Divorce is also a form of living grief. Although you’ve ended the relationship, most of the time, you will still see and interact with your “ex.” It is difficult to define and adjust to your new normal while experiencing life as a single person again. Relationship author Brisa Pinho states, “Psychology agrees that when a major relationship or marriage ends, the person who was left may feel grief as painfully as someone who lost a loved one to death. Sometimes the pain can even be stronger, because the person who died to us is very much alive, haunting our every thought.” As a leader, you are being observed — regardless of your circumstances. How do you remain authentic with your experience and lead well during intense emotional times?
Grief from Loss
The grief we feel when someone we love dies often feels permanent and all-encompassing. It is a different kind of pain than anything else, and it was best described to me by a friend who lost her ex-husband, daughter and her fiancé in a plane crash: “It’s like losing a limb. You will eventually learn how to function without it, but you will never be the same.” Eventually you stop feeling sad every day, but there will always be moments when it returns sharply on a visceral level — often when you least expect it. After someone passes away you also begin the “year of firsts,” which are the many milestones your loved one is not present for. This includes birthdays, holidays, anniversaries and special dates between you and them. You will always have new moments when you feel the loss and you won’t often see it coming. As Author Mette Ivie Harrison shares of her young daughter’s death, “As our family has gone on, there are more things that my daughter has missed. In the first year, I only thought about baby milestones: rolling over, learning to walk and talk. As time has gone on, I’ve missed the first day of school, her first instrument, her elementary school graduation. And in the future, I will be grieving the loss of her first date, her first kiss, her marriage, her college years, on and on.”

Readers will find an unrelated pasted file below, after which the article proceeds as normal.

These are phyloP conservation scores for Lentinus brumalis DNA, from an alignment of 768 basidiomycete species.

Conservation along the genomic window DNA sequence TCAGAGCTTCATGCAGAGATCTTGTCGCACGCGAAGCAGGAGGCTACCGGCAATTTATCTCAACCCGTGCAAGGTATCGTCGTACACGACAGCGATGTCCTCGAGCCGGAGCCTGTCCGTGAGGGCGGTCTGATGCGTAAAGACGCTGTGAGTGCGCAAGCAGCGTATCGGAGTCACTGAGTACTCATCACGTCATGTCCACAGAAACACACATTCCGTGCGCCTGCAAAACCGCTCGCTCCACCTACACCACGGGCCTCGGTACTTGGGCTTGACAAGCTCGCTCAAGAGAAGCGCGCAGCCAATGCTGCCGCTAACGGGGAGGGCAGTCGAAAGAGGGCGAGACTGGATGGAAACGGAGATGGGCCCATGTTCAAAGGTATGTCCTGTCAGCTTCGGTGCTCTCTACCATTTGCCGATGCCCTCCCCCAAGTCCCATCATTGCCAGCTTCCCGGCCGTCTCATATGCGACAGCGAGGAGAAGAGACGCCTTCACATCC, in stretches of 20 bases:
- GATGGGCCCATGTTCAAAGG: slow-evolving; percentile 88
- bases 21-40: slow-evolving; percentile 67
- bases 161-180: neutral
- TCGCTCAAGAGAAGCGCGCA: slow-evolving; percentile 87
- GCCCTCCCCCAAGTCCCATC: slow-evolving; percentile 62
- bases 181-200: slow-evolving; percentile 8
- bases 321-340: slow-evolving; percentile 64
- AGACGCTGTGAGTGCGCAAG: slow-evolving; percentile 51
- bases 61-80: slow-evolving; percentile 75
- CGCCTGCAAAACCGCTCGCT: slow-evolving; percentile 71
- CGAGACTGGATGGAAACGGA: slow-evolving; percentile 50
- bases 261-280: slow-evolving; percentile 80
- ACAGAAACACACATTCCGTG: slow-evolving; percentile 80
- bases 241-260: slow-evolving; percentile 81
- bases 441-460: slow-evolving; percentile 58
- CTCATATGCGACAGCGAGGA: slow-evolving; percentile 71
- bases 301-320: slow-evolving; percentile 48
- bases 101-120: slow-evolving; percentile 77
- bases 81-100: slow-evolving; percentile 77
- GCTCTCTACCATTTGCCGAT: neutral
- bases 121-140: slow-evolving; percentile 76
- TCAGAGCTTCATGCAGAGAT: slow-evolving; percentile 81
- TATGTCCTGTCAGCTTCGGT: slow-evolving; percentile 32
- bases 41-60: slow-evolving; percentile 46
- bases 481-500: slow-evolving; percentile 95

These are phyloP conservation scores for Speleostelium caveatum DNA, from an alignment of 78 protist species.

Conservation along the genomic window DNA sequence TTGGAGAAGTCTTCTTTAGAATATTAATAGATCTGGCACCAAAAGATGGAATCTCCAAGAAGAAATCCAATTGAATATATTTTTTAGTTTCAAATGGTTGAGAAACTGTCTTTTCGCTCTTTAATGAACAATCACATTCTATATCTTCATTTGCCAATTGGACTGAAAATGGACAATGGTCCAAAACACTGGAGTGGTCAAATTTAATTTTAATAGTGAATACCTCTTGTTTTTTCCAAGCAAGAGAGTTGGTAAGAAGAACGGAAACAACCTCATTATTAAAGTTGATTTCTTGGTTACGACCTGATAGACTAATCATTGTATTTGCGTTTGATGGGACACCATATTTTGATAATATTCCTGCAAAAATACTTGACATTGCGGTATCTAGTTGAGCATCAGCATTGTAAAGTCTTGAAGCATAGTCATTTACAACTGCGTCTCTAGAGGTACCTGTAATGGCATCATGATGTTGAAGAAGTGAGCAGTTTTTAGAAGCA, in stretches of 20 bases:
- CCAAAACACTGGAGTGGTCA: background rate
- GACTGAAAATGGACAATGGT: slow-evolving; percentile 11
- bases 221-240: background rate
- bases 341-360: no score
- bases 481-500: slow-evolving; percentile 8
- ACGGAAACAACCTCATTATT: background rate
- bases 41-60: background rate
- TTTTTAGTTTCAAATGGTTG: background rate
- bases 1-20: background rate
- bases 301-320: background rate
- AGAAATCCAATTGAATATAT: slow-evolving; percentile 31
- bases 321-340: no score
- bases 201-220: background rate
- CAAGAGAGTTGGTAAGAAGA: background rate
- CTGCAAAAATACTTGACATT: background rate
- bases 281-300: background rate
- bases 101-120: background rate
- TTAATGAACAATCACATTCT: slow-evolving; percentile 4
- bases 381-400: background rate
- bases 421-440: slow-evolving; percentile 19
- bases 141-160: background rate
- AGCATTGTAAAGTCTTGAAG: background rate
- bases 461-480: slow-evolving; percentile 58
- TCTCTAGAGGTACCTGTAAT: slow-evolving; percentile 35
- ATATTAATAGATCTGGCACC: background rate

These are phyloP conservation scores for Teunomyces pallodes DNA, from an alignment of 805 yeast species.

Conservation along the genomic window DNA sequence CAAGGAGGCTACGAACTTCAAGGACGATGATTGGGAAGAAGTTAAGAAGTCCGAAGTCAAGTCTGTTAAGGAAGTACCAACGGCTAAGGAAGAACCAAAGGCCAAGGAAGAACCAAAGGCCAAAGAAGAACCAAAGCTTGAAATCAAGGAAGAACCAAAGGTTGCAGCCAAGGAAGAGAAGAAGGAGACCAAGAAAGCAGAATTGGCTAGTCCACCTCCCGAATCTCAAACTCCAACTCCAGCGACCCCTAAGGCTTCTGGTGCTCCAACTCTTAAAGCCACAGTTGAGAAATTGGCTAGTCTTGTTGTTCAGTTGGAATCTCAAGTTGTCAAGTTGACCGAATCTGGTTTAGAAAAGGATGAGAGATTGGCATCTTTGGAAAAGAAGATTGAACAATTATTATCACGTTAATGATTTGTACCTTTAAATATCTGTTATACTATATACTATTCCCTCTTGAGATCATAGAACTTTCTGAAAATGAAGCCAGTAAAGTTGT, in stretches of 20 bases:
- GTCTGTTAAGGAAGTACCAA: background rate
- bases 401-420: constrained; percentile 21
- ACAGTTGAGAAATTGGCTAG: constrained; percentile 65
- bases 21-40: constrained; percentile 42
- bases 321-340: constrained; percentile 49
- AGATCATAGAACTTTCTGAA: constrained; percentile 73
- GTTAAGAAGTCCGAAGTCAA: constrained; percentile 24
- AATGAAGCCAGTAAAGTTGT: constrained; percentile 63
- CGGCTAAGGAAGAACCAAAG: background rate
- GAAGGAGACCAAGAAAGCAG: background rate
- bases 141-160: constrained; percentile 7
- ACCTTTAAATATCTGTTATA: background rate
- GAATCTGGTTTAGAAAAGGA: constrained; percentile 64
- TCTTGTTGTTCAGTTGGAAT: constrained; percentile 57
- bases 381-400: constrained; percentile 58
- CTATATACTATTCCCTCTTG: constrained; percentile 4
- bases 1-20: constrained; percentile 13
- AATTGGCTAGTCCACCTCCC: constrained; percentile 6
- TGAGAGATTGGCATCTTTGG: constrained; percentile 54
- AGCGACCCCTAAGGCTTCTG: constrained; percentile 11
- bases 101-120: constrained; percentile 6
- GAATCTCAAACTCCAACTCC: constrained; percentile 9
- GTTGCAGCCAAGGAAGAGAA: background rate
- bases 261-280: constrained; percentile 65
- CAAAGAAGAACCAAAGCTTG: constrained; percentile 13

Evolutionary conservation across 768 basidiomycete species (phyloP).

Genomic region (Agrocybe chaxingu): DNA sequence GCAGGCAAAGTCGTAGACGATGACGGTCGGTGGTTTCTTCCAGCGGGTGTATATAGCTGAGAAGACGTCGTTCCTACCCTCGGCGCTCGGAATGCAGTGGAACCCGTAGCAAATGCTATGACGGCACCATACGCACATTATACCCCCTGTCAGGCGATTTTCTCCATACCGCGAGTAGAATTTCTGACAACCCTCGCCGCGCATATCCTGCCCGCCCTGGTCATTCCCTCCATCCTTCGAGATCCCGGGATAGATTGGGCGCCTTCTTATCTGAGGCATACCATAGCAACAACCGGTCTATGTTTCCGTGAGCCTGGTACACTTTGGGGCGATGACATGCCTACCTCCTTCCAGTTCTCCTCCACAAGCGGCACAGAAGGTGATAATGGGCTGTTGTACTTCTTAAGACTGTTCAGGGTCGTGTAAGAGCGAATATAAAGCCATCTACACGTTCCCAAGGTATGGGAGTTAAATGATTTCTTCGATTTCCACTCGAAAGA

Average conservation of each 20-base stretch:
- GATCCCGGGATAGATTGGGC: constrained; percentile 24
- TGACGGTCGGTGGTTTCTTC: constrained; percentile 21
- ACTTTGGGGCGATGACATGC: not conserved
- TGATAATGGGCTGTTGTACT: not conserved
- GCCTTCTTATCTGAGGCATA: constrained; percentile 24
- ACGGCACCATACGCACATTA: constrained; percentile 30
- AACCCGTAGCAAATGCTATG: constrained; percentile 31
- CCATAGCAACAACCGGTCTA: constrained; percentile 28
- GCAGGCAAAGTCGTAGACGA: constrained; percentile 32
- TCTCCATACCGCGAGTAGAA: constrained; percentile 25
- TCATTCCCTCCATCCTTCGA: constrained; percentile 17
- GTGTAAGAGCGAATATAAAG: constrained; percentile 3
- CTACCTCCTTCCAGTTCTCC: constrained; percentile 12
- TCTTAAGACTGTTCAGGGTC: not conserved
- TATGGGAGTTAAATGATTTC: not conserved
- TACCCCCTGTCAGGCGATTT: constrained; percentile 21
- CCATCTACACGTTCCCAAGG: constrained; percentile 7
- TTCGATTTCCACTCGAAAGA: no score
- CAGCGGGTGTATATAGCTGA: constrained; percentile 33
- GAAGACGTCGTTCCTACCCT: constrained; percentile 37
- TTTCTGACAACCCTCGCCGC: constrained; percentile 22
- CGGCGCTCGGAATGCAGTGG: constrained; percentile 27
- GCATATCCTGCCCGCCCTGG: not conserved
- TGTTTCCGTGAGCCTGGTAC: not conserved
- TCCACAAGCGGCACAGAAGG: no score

Grief is unique to every person and a singular experience. Others may not understand and may expect you to get over your sadness after a certain amount of time. Most people will be supportive and acknowledge it for a short period, but shortly after that they’ll go back to their own lives and expect you’ve done the same. Don’t hold yourself to any agenda; you may never feel the same, and that is okay.
First, you move forward at your own pace, while being gentle with yourself as you define a new normal. “Don’t put a deadline on the end of your grief. You won’t know when and if it will ever be over,” shares Dr. Gloria Horsley, founder of the Open to Hope Foundation. In addition to riding the wave of emotions that you’ll be experiencing, connect with others who have shared a similar experience. They can relate to your experience and connect at a more meaningful level than those unfamiliar with grief.
After the initial shock of your loss it can be difficult to simply get out of bed. Over time, noting what you do accomplish and setting smaller, more attainable goals can help you feel more productive and motivate you to keep going. Lastly, I encourage you to accept help from others, especially if your tendency is to put up a strong facade. Make a list of chores or errands at work and home and allow others to do them for you. Everyone wins when contributing.
Grief is a journey, not a pitstop. There are countless ups and downs, moments of overwhelm, anger and sadness that strike out of nowhere. Eventually things become easier.